6. We think that even if Ramnarain might have known them as persons belonging to Pached because they had to come to his office for securing license it does not follow that they knew him as an official connected with opium department. The accused don't say so. It is therefore not improbable that he had a talk for the sale of opium through Varada. As regards the time statement of Tiwari, Earnnaraix Verma and Manaklal Verma are corroborated by the, Panchnama Ex./I which mentions time of making panchanaraa as i P.M. The attention of the Panch witnesses was not drawn to the statement as to the time in Ex. P-I although they wedge signatories to it. Opium was worth Rs. 900/4 and it could not have been procured by the opiuni officials from their own possession. The evidence of Sohanlal Tiwari and the Panch with-nesses clearly indicated that the opium was seized at the Daggle from over a mat where it was lying and the three accused were around, one of them actually frying to escape. At the dead of night it could not have been there unless it was brought by one o, fore agree other of the accused. We would therewith the finding of the trial Court that the opium was brought there for sale to Ramnarain.
7. Next question is whether all the accused can be said to be in possession of it. As observed by Coldstpam, J. in AIR 1938 Lah 320, Kartara v. Emperjor, there can be a joint criminal possession of an excisable article. Whether in a given case such; joint possession should be inferred or not depends, according to r the learned Judge on the circuinstances of each case and no uniform rule can be laid down that it does or does not. The learned Judge relied upon the decisions in AIR 1933 Lah 148 (1), Emperor v. Diwan Singh and AIR 1932 All 441, Emperor v. Sikhdar, in this connection. We share the afore-said view. In the present case all the three accused were present at the well at the dead of night. Varada had the initial talk and he was present on the spot. Nanda and Narayan came together with the receptacle containing opium at the dead of night as also with I the implements for regiment. Nanda and Narain tried to run when they saw the raiding party approached. Thus circumstances attending the incident in the course of which the contraband opium weighing two seers was seized justify us to hold that there was joint criminal possession of all the accused. We consequently would endorse the findint of the trial Magistrate on the question of possession.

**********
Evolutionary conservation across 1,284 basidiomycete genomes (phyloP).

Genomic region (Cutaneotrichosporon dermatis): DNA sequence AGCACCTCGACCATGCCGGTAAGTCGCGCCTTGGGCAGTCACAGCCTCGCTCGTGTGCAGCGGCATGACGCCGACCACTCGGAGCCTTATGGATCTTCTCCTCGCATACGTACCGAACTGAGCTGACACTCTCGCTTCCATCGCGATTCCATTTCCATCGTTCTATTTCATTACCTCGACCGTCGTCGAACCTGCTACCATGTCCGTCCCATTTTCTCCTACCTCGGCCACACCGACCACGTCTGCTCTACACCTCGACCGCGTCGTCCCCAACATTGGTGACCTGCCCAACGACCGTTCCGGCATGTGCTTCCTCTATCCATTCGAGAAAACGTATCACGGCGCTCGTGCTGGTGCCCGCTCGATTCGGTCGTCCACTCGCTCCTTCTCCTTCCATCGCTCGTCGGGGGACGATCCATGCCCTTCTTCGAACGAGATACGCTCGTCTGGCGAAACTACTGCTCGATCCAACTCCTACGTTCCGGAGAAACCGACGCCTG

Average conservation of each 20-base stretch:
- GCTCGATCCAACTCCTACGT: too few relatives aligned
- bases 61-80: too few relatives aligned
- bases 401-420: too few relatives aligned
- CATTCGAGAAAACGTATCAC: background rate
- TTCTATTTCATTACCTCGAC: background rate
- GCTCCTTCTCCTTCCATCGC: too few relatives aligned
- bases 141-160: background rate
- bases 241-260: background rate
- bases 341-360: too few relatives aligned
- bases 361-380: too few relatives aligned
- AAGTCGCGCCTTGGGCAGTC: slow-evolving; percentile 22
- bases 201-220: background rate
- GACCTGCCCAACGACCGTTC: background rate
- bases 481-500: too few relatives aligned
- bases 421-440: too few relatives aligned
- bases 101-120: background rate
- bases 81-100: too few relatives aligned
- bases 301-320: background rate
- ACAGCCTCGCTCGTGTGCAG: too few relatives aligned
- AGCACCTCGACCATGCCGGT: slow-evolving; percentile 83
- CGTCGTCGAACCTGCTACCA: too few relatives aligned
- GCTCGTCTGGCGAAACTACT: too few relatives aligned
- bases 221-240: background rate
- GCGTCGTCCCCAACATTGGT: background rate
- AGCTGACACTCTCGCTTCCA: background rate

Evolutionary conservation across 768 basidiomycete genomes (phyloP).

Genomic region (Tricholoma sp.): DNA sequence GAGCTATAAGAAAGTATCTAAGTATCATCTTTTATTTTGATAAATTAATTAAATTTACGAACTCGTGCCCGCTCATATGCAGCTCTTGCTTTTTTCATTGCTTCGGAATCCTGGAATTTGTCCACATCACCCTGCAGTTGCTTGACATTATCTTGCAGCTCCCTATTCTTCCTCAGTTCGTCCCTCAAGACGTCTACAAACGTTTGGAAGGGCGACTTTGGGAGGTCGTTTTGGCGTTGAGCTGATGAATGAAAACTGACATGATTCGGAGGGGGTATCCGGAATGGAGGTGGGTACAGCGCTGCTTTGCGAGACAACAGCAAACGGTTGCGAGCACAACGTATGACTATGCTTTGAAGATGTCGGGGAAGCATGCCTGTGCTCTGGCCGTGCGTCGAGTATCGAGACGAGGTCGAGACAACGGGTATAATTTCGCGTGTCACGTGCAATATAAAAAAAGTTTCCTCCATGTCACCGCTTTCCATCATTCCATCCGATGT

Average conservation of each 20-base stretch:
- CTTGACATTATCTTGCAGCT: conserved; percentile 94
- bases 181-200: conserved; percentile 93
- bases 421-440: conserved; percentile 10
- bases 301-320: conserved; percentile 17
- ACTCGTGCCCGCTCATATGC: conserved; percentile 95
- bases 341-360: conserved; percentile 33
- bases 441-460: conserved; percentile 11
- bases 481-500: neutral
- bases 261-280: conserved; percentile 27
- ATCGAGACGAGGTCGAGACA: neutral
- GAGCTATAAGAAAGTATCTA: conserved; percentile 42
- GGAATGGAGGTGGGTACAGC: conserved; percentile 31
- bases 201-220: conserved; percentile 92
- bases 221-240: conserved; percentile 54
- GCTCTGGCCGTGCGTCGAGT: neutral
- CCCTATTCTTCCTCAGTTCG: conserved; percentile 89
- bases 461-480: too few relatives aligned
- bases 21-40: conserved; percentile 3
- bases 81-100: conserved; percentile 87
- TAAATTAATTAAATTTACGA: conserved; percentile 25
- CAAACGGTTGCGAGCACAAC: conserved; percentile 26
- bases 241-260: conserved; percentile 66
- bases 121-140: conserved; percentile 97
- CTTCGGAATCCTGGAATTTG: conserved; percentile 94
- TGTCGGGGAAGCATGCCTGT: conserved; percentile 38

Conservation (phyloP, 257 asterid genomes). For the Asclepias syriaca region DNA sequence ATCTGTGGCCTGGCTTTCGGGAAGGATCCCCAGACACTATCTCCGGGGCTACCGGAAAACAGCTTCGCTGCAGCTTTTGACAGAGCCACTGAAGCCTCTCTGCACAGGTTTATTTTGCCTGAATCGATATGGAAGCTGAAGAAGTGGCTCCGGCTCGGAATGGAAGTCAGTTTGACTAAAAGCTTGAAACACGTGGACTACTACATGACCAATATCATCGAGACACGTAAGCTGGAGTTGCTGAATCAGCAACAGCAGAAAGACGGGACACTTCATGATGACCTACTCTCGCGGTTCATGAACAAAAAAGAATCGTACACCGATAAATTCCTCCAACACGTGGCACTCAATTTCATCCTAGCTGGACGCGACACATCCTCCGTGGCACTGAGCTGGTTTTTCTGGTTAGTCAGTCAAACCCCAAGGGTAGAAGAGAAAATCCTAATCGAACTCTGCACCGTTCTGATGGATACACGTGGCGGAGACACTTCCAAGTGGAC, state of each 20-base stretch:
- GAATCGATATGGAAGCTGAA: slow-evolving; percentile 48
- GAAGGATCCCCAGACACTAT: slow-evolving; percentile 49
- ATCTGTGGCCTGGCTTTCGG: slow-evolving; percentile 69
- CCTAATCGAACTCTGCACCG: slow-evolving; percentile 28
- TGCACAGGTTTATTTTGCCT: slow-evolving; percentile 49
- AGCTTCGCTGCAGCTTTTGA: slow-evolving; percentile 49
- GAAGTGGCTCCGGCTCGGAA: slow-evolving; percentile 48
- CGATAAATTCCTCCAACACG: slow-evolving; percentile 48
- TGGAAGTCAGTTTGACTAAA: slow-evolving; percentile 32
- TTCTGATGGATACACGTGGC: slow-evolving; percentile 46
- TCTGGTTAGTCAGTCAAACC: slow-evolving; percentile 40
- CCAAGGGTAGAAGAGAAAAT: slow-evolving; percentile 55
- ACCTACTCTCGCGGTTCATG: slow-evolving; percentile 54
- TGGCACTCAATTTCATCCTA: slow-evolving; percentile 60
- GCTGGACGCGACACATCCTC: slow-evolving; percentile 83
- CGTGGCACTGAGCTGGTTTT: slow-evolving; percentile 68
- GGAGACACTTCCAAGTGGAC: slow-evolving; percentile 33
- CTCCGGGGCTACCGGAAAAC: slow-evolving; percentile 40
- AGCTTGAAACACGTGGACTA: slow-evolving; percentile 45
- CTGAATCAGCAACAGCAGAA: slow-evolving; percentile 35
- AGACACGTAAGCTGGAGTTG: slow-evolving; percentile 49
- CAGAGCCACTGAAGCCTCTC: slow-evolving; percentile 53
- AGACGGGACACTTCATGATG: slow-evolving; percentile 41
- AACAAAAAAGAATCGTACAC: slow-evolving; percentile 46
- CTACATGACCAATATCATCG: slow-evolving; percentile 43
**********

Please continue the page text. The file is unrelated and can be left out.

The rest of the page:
8. Ajs we have held that the learned Magistrate erroneously took the view that in the absence of evidence as to chemical analysis an article seized could not be found to be opium the order of acquittal does not deserve to stand.
9. That order is therefore set aside and the respondents Nanda, Narain and Varada are each found gujlty Under Section (a) of the Opium Act, and j are sentenced to undergo rigorous imprisonment for six months and fine Rs. 200/- each. In default of payment of fine they shall be liable to underdo further term of imprisonment for one month.